Farrell's Downtown North home is one of four that is open to the public on April 1 and 2.
Farrell chose the home in 2004, winning a bidding war against others who were drawn to the home's Edwardian details, among other features. The coffered ceilings in living and dining rooms, fireplace and mantel are all original, as are the built-in, glass-fronted cabinets in the dining room.
But addition of living-room cabinets was clearly a 1970s misstep, Farrell said. When she remodeled the two bathrooms a year and a half ago, she also "fixed" that by having her contractor, Stan Roose of Los Altos, paint the cabinets white and add molding, as well as some dentil molding near the fireplace.
The daughter of an architect, Farrell said she "loved old houses" and "had the time of her life" fixing up her previous home just a few blocks away.
Farrell's additions added functionality while adhering closely to the original design sensibility. In the dining room, for example, her contractor built a curved bench with plenty of storage for art supplies. Farrell topped it with colorful throw pillows.
The kitchen had already been remodeled in 2002, adding stainless-steel appliances, granite countertops with tumbled-marble backsplashes. Earlier owners had also picked up on the white-painted cabinetry, blending well with the rest of the home.
A granite-topped peninsula serves both as the family eating area in the kitchen and an easily accessible desk. Farrell, who likes to haunt flea markets, found a brightly painted folkloric rack to hold invitations, bills or the latest movie rental.
Hidden behind closed cabinets are the washer and dryer, with ample space for folding laundry on top, as well as storage space in upper cabinets.
Each bedroom is distinct, from her daughter's deep-red walls with black trim (decorated with framed sheet music in black, white and red) to her son's Hawaiian-themed room in light blue and lime, to the pale-blue master bedroom with its eccentric curved corner.
Farrell's most recent renovations were to the two bathrooms, beginning with what she calls her "ode to orange" bathroom between the kids' rooms. Here she took "an ugly 1970s bathroom" down to the studs and brought in a modern pedestal tub by Victoria & Albert, made of volcanic limestone and resin — much lighter than traditional cast iron. She designed the shower curtain, which was made by a company that actually designs privacy curtains for hospitals.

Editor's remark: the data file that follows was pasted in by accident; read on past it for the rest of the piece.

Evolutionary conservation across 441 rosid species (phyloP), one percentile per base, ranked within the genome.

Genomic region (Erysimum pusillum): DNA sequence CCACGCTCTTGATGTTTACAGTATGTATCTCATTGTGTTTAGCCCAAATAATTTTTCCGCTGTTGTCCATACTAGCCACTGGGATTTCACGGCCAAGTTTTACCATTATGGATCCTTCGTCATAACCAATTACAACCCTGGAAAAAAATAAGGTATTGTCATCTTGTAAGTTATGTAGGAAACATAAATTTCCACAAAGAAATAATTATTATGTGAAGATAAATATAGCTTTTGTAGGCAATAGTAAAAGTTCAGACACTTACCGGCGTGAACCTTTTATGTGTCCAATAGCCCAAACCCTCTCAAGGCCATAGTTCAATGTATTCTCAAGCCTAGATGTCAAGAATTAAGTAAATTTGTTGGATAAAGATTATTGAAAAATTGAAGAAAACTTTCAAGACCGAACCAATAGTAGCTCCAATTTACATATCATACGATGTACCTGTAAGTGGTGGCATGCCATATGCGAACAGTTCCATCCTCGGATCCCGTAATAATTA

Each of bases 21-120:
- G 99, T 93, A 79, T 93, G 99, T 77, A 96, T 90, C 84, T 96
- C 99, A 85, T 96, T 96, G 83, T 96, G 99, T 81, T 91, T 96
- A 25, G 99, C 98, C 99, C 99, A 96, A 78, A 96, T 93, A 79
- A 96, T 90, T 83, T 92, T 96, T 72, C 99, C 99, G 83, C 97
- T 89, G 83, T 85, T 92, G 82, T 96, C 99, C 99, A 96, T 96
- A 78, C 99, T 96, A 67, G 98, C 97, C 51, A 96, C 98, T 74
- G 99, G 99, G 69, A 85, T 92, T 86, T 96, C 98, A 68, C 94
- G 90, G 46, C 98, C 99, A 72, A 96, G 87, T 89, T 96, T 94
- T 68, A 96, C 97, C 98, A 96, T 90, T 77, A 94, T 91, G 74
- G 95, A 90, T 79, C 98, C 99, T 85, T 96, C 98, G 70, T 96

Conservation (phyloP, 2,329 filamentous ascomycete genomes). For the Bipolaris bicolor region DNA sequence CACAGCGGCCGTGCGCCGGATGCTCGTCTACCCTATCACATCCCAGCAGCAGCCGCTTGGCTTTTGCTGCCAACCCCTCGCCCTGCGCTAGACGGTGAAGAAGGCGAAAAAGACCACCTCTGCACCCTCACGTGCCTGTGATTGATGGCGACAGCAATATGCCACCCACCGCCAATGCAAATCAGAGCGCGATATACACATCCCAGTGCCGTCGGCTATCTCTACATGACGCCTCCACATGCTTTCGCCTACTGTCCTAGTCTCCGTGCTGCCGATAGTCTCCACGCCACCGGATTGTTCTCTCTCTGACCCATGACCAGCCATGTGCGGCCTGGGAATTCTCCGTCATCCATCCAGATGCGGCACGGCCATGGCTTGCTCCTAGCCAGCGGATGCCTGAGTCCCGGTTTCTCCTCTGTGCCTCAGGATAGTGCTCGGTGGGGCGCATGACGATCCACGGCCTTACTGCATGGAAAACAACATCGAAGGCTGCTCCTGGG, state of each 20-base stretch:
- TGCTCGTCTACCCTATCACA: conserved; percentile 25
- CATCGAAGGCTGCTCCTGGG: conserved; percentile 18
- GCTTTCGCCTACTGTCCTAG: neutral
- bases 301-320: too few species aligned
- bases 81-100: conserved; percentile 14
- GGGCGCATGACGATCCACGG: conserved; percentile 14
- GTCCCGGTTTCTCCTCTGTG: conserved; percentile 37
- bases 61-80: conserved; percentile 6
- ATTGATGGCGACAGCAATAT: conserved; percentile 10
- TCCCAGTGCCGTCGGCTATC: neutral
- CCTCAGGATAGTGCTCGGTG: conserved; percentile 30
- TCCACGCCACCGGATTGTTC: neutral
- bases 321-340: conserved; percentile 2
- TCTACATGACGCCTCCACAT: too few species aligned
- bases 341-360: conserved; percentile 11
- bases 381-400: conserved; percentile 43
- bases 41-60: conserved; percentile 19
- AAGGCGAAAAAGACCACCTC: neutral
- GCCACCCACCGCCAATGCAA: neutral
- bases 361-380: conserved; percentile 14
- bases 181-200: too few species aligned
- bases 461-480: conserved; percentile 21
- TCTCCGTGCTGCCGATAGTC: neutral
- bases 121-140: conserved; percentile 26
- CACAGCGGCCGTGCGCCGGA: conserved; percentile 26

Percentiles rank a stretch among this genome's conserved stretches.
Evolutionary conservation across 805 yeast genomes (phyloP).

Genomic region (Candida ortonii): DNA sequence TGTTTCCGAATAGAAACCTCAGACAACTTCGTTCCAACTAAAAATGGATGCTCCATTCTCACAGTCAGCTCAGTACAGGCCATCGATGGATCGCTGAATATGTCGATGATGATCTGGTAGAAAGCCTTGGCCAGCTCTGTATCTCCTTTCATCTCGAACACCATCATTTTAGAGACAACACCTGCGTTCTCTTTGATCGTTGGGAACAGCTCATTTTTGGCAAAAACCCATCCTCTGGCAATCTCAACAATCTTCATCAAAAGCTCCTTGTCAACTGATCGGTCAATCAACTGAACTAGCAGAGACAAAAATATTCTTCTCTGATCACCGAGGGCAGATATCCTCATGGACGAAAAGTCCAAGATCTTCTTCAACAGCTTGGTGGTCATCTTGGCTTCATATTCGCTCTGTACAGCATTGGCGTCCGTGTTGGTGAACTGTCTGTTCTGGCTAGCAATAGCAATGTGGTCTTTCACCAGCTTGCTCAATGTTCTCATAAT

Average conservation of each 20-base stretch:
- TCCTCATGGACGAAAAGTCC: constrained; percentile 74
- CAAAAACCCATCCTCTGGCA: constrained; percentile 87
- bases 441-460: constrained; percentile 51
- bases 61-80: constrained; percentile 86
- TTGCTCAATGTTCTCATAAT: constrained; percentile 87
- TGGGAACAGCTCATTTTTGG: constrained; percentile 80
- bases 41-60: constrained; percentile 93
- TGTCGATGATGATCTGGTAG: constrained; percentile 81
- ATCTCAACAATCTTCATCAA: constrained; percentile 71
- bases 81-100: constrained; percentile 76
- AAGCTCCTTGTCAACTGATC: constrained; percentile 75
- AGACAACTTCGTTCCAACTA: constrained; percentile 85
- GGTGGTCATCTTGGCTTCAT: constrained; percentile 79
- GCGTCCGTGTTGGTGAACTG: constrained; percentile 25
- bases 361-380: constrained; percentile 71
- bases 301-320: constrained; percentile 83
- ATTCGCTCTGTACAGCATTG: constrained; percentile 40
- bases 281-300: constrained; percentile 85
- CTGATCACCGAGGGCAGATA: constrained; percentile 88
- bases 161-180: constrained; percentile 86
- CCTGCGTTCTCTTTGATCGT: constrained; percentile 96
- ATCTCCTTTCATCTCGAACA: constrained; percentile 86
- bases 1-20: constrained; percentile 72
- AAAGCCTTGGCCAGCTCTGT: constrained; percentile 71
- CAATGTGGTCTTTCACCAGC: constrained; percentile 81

White subway tiles go halfway up the walls, and the floors are made of charcoal and white marble in a basket-weave pattern. A traditional large rectangular pedestal sink finishes the room.
In an attempt to save money, Farrell picked up a few medicine cabinets from Restoration Hardware's "seconds" outlet in Tracy. Only later did she realize it would cost much more to have the contractor reframe the walls to accommodate their depth.
For the master bathroom, Farrell had the tub replaced with a walk-in shower, trimmed in ceramic tile that resembles stone. Glittery glass tiles accent the walls, and are inset into the larger ceramic tiles on the floor.
When imagining her new bathroom, Farrell liked to wonder what she would have brought back from a summer jaunt to Venice, something that reflected sort of a faded European elegant aesthetic.
"I wanted colors that were like the inside of an abalone shell," Farrell said, pointing to the iridescent blues and greens in the glass tiles and the counter top.
And once more she opted for an Edwardian feel to the towel rods and light fixtures, all from Restoration Hardware.
Farrell's traditional home is filled with relics passed on through the generations: her grandmother's Czechoslovakian china, a portrait wall in a hallway, and artwork done by her mother and sister.
Three other homes are on this year's tour, including:
* a two-bedroom 1946 cottage that was expanded with a loft-like second story and a great room into a four-bedroom home with green features and room to display home-made quilts;
* a down-to-the-studs recent remodel of a 1942 small home that now includes a master-bedroom suite and great room;
* the former infirmary of Harker School, built in 1906, with a recently added second story and reconfiguration of space.
The Charming Cottages of Palo Alto home tour is the annual fundraiser for the Palo Alto Area Mills College Club, with proceeds going to an endowed scholarship.
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What: Charming Cottages of Palo Alto home tour
When: Friday, April 1, and Saturday, April 2, from 11 a.m. to 4 p.m.
Where: Four homes in Palo Alto
Tickets: $30 in advance (send checks to PAAMCC, c/o R. Moritz, 1517 Cedarwood Drive, San Mateo, CA 94403); $35 at the door (3246 Bryant St., Palo Alto)
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